39% of Sole Practitioners Don't Have a Website

law firm marketing, legal marketing, solos not onlineNearly four out of 10 sole practitioners are marketing in the dark -- they don't have a website, according to the 2011 ABA Legal Technology Survey Report.

This fact came up at the recent ABA Techshow conference in Chicago when Richard Granat spoke. Granat is author of the eLawyering Blog and founder of DirectLaw, which he describes as "a virtual law firm in a box."

“In the last 18 months, I’ve seen dozens of [document automation startups] coming out of the woodwork, and the technology is getting better,” Granat said to the ABA Journal, adding that many solo lawyers don’t have a website. “Lawyers have to lead, be distinct, be competitive and incorporate all strategies to define what is unique to their credibility and trustworthiness,” Granat said. “Our profession is endangered in terms of solos and small firms. LegalZoom is going to eat their market share for lunch.”

Solos are missing a lot of business by not having a website. In fact, 97 percent of consumers expect companies to have a robust Web presence, and many look to videos posted on YouTube and Vimeo as ways to get to know lawyers and make hiring decisions, according to Roe Frazer, managing director of Digomé, a company that designs Internet marketing campaigns.

If you're a lawyer in a small firm without a website, you can get a website, SEO and social media services through my employer, LexisNexis Web Visibility Solutions Three out of 4 consumers seeking an attorney over the last year used online resources at some point in the process, according to new research by The Research Intelligence Group.

"Those lawyers that fear or fail to embrace social networks and blogs will see their business leave them for Web-based legal services companies or their practicing peers that do embrace the Net," Frazer said.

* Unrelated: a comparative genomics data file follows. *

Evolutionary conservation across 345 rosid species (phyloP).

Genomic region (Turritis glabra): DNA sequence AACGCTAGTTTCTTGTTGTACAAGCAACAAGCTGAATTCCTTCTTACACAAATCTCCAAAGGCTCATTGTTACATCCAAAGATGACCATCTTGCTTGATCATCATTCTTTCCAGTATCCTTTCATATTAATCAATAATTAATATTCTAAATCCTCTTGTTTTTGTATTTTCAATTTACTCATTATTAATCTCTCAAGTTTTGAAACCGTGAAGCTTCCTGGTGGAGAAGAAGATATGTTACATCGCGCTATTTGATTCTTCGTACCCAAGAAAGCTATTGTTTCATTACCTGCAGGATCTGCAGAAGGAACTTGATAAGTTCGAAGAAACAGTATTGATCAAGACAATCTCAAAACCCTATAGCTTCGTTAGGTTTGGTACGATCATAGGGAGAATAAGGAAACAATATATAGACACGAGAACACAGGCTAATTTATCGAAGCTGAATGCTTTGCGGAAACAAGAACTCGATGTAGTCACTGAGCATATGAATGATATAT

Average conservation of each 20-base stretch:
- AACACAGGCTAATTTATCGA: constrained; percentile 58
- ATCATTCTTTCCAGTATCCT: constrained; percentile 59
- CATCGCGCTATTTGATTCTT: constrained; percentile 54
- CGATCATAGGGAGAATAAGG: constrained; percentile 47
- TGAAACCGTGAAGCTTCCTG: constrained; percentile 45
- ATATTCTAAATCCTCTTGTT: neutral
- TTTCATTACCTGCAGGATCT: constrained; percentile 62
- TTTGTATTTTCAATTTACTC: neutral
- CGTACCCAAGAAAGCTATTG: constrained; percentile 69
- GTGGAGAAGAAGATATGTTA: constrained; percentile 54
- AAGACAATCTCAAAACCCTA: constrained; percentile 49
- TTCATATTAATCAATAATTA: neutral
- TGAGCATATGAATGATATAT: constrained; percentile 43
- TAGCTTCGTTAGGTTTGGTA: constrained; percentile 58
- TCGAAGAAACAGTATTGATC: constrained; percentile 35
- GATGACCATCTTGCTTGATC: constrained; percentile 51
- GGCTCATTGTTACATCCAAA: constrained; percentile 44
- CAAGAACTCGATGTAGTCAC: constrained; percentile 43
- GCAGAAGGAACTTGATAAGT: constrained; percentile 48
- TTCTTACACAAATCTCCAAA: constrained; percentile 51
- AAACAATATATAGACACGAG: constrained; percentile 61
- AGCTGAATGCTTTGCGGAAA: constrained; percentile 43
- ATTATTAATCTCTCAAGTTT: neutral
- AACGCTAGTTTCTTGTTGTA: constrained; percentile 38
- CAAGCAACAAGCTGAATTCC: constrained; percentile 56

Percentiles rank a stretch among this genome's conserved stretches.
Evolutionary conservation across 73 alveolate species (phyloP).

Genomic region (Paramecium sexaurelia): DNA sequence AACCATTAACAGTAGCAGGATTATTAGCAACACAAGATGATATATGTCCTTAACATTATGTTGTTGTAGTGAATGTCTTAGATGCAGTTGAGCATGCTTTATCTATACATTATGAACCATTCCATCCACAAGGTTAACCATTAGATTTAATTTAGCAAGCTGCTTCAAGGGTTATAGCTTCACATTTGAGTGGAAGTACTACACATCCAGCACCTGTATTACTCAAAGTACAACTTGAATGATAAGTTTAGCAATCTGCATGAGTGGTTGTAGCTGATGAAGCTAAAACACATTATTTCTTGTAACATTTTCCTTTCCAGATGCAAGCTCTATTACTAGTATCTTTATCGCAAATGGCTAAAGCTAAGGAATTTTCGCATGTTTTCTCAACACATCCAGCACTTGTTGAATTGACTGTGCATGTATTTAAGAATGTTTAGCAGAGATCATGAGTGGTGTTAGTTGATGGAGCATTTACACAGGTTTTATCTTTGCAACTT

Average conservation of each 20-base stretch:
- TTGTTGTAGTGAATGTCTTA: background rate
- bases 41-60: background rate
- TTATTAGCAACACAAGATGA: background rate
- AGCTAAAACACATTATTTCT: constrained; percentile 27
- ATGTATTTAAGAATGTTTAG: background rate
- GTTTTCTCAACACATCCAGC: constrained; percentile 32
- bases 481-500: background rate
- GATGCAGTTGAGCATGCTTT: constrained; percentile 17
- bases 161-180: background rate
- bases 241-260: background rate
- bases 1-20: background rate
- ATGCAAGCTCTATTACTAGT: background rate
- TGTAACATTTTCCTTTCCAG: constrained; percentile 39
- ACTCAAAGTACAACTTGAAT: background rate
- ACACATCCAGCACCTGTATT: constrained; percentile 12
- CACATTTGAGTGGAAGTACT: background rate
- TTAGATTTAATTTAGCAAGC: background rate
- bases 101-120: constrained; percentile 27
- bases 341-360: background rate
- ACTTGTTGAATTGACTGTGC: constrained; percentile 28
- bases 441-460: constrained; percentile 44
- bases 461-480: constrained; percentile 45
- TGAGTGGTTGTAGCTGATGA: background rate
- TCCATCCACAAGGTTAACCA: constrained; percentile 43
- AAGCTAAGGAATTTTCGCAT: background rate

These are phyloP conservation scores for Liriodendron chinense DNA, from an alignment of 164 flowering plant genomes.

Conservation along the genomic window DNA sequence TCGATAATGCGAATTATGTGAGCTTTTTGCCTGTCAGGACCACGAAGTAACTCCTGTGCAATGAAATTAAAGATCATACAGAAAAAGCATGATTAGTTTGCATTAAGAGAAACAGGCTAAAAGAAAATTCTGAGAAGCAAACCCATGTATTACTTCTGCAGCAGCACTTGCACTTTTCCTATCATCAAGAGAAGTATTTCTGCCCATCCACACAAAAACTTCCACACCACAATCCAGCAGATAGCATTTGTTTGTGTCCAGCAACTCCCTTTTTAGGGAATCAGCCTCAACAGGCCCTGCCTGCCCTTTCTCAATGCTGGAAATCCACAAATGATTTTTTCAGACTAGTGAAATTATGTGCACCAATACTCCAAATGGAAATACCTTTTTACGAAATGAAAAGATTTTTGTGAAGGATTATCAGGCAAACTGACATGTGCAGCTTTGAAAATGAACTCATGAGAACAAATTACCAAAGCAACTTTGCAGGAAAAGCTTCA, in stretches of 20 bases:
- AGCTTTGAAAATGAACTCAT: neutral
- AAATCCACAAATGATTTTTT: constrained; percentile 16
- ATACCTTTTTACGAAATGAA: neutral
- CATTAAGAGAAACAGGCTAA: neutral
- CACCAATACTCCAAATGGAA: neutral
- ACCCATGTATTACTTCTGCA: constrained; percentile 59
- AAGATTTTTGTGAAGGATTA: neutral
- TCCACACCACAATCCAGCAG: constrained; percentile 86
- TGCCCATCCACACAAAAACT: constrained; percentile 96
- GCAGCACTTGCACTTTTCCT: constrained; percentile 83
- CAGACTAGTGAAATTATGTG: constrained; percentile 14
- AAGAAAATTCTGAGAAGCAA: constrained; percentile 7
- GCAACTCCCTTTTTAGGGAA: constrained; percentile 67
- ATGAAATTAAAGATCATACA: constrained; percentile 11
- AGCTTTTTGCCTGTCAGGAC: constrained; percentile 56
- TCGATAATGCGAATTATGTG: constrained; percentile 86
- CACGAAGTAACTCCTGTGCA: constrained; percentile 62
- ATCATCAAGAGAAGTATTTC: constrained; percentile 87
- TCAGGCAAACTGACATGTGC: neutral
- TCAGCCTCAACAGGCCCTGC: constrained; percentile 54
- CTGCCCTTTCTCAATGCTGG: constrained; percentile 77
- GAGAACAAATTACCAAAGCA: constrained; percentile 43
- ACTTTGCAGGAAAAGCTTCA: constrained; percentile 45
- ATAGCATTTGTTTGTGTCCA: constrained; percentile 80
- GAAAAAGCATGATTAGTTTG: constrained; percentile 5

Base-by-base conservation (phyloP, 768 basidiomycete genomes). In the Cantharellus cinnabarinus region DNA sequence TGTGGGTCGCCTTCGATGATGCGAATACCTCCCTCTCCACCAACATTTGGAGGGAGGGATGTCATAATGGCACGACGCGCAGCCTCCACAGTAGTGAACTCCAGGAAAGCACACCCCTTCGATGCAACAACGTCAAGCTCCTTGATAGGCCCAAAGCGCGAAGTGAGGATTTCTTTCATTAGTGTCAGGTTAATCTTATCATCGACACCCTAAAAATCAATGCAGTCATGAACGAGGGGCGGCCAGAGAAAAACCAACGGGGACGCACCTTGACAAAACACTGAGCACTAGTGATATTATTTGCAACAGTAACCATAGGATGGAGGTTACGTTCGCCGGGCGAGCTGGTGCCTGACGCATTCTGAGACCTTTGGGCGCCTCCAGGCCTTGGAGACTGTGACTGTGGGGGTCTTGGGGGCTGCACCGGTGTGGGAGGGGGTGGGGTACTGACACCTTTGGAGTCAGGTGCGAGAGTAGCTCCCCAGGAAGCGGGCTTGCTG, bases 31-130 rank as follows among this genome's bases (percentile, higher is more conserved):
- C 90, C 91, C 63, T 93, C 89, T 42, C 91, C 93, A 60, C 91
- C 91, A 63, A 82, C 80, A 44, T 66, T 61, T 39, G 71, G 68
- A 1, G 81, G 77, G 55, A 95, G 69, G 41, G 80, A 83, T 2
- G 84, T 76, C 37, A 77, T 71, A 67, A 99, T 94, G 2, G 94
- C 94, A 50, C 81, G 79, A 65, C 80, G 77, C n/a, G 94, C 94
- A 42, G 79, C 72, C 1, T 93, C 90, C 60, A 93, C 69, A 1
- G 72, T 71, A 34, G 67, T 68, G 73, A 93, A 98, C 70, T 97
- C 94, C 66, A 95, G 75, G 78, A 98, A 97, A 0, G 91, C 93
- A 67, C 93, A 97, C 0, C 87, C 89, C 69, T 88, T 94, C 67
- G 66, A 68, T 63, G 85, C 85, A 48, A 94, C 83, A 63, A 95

Tags:
Trackbacks (0) Links to blogs that reference this article Trackback URL
http://blog.larrybodine.com/admin/trackback/275494
Comments (2) Read through and enter the discussion with the form at the end
Zachar Law Firm - April 16, 2012 1:34 PM

This number is shocking. Considering how almost the entire population in the Unites States is now online in one way or another. Attorneys and Law Firms without an online presence will have a much harder time obtaining new clients as opposed to a firm of the same size that does. Not only should a website be a basic need, but also including a blog with the website is crucial in today's marketing campaigns and strategies.

Karl Hindle - April 23, 2012 12:40 PM

I'm not surprised at the statistic - 4 out of 10 lawyers without a website - I actually thought it would be higher.

What is not mentioned is how many firms with a website don't market through it effectively. This is more subjective I know, but I think the number will be much higher - possibly as high as the 90%'s. Too often I'm involved with firms who think their web marketing stops with the launch of their site, and again I believe that is poor educating and advising by the web marketing community.

Web marketing and development is a process, not a project with a definitive end point beyond which no further effort is required.

As an Internet marketer focusing on SEO & PPC, I continuously see rankings dominated by the larger law firms pn a local basis, especially the niche practice areas such as personal injury, DUI/DWI, divorce and family law.

However, smaller firms can successfully carve out local and niche market share and generate client leads, despite the big firm budgets if they get the right web marketing partners.

This is not so much an issue of law firms are ignorant, but a weakness within my industry of failing to deliver easy access to quality web development and marketing services.

Only lawyers living under rocks in the Arctic are "unaware" of the potential of the Internet, so the problem really lies with who is delivering the services needed.

Post A Comment / Question Use this form to add a comment to this entry.







Remember personal info?
Send To A Friend Use this form to send this entry to a friend via email.